Page images
PDF
EPUB

As bubbles that swim on the beaker's brim,

And break on the lips while meeting.

But since delight can't tempt the wight,

Nor fond regret delay him
Nor Love himself can hold the elf,
Nor sober Friendship stay him,
We'll drink to-night with hearts as light,

To loves as gay and fleeting
As bubbles that swim on the beaker's brim,

And break on the lips while meeting.

THE LAST SONG,

BY JAMES G. BROOKS.

STRIKE the wild harp yet once again!

Again its lonely numbers pour; Then let the melancholy strain

Be hushed in death for evermore. For evermore, for evermore,

Creative fancy, be thou still ; And let oblivious Lethe pour

Upon my lyre its waters chill.

Strike the wild harp yet once again!

Then be its fitful chords unstrung, Silent as is the grave's domain,

And mute as the death-mouldered tongue.

Let not a thought of memory dwell

One moment on its former song ;
Forgotten, too, be this farewell,

Which plays its pensive strings along !

Strike the wild harp yet once again!

The saddest and the latest lay;
Then break at once its strings in twain,

And they shall sound no more for aye :
And hang it on the cypress tree,

The hours of youth and song have passed,
Have gone, with all their witchery;

Lost lyre! these numbers are thy last.

DRINK AND AWAY.

BY THE REV. WILLIAM CROSWELL.

[There is a beautiful rill in Barbary received into a large basin, which bears a name signifying " Drink and away," from the great danger of meeting with rogues and assassins.—DR. Shaw.]

Up! pilgrim and rover,

Redouble thy haste!
Nor rest thee till over

Life's wearisome waste.
Ere the wild forest ranger

Thy footsteps betray
To trouble and danger,--

Oh, drink and away!

Here lurks the dark savage

By night and by day,
To rob and to ravage,

Nor scruples to slay.
He waits for the slaughter:

The blood of his prey
Shall stain the still water,

Then drink and away.

With toil though thou languish,

The mandate obey,
Spur on, though in anguish,

There's death in delay!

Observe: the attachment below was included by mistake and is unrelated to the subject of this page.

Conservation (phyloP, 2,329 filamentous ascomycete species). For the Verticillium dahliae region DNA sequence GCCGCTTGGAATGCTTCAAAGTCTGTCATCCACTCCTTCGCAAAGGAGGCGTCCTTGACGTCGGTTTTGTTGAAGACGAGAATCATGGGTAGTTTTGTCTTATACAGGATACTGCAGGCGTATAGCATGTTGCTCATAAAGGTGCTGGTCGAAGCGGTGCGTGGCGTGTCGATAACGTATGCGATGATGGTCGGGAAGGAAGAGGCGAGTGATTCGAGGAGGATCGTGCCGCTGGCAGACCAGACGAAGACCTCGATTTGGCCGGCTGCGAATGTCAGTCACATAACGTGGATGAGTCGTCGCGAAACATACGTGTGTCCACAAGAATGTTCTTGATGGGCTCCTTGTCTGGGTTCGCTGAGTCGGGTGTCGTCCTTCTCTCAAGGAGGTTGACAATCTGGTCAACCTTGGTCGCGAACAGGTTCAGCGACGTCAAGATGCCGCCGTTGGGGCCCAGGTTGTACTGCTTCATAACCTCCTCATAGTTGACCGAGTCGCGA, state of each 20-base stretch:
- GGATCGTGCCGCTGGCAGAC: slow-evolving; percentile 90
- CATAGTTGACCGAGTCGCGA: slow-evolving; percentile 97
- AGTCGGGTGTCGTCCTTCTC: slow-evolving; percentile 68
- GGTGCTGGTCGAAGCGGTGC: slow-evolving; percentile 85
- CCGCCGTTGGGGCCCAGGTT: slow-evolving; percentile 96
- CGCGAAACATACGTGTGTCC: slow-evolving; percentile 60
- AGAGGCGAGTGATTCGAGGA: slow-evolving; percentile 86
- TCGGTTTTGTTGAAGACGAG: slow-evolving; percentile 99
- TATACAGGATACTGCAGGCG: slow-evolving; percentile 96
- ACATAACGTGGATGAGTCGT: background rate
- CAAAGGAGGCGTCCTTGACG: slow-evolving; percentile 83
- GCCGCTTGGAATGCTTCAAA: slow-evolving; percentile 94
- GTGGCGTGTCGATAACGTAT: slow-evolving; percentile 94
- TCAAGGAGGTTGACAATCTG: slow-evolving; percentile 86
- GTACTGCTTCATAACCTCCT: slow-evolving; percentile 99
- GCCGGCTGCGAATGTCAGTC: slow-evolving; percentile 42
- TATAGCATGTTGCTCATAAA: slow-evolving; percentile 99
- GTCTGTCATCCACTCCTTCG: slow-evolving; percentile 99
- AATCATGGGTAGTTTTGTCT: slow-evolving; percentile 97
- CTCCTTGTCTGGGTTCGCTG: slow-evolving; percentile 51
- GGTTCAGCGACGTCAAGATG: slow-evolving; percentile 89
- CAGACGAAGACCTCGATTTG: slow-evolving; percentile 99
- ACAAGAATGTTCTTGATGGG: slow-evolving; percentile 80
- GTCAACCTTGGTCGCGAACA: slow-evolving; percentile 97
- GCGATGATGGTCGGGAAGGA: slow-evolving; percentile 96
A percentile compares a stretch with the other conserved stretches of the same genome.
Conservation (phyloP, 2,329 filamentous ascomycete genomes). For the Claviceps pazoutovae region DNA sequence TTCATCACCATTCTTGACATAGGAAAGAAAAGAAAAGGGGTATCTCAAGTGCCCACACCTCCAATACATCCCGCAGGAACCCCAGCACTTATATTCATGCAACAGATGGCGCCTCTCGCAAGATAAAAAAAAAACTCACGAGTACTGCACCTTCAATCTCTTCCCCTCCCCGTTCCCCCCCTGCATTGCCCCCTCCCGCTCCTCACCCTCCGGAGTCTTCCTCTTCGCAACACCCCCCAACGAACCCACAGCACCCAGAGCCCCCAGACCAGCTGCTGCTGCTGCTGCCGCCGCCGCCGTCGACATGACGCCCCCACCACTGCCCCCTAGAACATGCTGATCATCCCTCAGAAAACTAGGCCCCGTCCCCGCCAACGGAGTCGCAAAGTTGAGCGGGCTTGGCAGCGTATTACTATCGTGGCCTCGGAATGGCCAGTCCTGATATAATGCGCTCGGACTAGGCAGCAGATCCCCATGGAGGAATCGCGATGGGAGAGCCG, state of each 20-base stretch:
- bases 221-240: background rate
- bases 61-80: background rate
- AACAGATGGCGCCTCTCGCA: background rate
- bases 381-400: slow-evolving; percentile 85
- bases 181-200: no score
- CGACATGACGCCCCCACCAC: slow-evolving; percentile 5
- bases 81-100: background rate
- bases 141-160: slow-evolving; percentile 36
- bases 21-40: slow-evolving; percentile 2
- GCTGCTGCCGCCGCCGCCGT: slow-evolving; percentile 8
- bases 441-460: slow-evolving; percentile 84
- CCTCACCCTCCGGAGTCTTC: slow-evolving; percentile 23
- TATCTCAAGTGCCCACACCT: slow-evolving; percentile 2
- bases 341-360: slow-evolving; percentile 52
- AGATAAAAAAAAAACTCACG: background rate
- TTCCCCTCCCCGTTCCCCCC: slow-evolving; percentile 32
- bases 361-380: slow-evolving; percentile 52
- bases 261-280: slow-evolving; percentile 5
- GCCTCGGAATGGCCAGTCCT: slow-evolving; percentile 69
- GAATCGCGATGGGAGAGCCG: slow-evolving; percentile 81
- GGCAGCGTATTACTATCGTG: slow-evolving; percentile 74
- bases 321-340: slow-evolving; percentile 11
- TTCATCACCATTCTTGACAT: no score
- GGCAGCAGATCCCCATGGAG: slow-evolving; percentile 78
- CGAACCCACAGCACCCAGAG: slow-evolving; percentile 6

No bloodhound, want-wasted,

Is fiercer than they :
Pass by it untasted-
Or, drink and

away.

Though sore be the trial,

Thy God is thy stay,
Though deep the denial,

Yield not in dismay,
But, wrapt in high vision,

Look on to the day
When the fountains Elysian

Thy thirst shall allay.

There shalt thou for ever

Enjoy thy repose Where life's gentle river Eternally flows.

Yea, there shalt thou rest thee

For ever and aye,
With none to molest thee,-

Then drink and away.

THE WIFE'S SONG.

BY WILLIAM LEGGETT.

As the tears of the even,

Illumined at day
By the sweet light of heaven,

Seem gems on each spray;
So gladness to-morrow

Shall shine on thy brow, The more bright for the sorrow

That darkens it now.

Yet if fortune, believe me,

Have evil in store, Though each other deceive thee,

I'll love thee the more. As ivy leaves cluster

More greenly and fair, When winter winds bluster

Round trees that are bare.

I KNOW THAT THOU ART FAR AWAY.

BY JAMES NACK.

I KNOW that thou art far away,

Yet in my own despite
My still expectant glances stray

Inquiring for thy sight.
Though all too sure that thy sweet face

Can bless no glance of mine,
At every turn, in every place,

My eyes are seeking thine.

I hope-how vain the hope, I know

That some propitious chance
May bring thee here again to throw

Thy sweetness on my glance.
But, loveliest one, where'er thou art,

Whate'er be my despair,
Mine eyes will seek thee, and my heart

Will love thee every where.

« PreviousContinue »